Bataller ? UO1 (RFA AA-18-003) ABSTRACT Hepatocellular failure is a hallmark finding in patients with alcoholic hepatitis (AH). Current therapy is not fully effective and targeted therapies are needed. Most research has been focused on the role of inflammation. In contrast, the mechanisms underlying hepatocellular failure and the subsequent poor regenerative response in AH are unknown. Our group showed that severe AH is characterized by a massive, yet inefficient accumulation of ductular cells. The central aim of this proposal is to identify the molecular mechanisms underlying the hepatocellular failure and the subsequent poor regenerative response in AH. The ultimate goal is the identification of prognostic markers and therapeutic targets useful for precision medicine. We have generated strong preliminary data in human livers showing: (1) progression of early forms of ALD to AH is characterized by a profound decrease in the function of HNF4A. (2) HNF4A network footprint closely correlates with disease severity in AH patients. (3) TGF?1 and EGF are key upstream modulators in AH and regulate LETF in cultured human hepatocytes. (4) The gene signature of the ductular reaction in AH shows enriched inflammatory, fibrogenic and proliferative signals and decreased HNF4A activity. And (5) Secreted proteins encoded by LEFT-target genes are detected in sera of patients with AH. Based on these strong preliminary data, our specific aims are (1) To uncover the molecular mechanism of HNF4A isoform regulation by TGF?1, by characterizing the interactome of the HNF4A P1 dependent isoforms by MS coupled Immunoprecipitation. Moreover, we aim at identifying the DNA binding regions of HNF4A P2 isoform by ChIPseq, and generating a promoter reporter system that will be used for in vitro high- troughput screening of novel drugs. (2) To investigate the relevance and genomic profile of ductular proliferation and de-differentiated hepatocytes in AH by means of RNAseq of microdissected areas and correlation of gene signatures with clinical outcome. We have developed human organoids of ductular reaction that represents a novel tool to study the effect of TGF?1 and EGFR ligands in HNF4A. And (3). To identify new serum protein biomarkers of AH by investigating serum N-linked glycoprotein compartment by glycoprotein selection coupled to MS and by analyzing post-translational modifications of the serum proteome by Snap-shot proteomic array. We will combine analysis of serum proteomic data with transcriptomic studies of total and microdissected liver tissue and correlate the resulting signatures with clinical outcomes including mortality and response to prednisolone and G-CSF.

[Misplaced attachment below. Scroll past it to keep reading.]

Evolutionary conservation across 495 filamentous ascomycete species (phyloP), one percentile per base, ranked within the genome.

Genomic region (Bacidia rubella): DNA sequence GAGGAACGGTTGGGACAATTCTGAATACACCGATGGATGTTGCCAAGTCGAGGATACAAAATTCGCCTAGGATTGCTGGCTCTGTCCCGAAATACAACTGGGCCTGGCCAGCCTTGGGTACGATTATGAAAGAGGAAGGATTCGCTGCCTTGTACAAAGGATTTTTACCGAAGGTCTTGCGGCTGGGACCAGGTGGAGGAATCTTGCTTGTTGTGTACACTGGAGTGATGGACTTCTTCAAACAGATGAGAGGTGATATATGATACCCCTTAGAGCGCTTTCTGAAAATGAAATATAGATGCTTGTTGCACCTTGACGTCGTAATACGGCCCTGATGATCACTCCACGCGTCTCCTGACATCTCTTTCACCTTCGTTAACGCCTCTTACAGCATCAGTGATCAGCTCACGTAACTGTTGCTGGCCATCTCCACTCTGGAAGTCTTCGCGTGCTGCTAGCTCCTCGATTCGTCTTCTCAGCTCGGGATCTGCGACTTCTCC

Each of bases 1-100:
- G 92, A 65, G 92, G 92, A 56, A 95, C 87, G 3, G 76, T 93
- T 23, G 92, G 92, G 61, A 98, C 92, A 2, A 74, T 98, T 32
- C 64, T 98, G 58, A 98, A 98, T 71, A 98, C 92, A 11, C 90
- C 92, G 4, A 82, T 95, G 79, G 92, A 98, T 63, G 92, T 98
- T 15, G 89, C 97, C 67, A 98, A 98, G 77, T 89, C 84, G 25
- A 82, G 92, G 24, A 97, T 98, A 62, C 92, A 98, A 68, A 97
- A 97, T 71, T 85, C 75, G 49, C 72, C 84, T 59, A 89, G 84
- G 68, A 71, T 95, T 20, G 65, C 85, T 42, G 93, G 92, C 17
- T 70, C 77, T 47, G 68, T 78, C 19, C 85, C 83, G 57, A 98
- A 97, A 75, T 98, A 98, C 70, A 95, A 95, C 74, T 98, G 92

Public Health Relevance

Alcoholic hepatitis (AH) is the most severe form of alcoholic liver disease for which current therapies are not fully effective. The development of new treatments for AH is hampered by a poor knowledge of the molecular mechanisms. This project is based on the hypothesis that the dysregulation of HNF4A play an essential role on hepatocellular failure, and that the understanding the mechanisms of normal regulation of HNF4A network could lead to innovative promising new therapeutic approaches. !

National Institute of Health (NIH)
National Institute on Alcohol Abuse and Alcoholism (NIAAA)
Research Project--Cooperative Agreements (U01)
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Special Emphasis Panel (ZAA1)
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Wang, Joe
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University of Pittsburgh
Internal Medicine/Medicine
Schools of Medicine
United States
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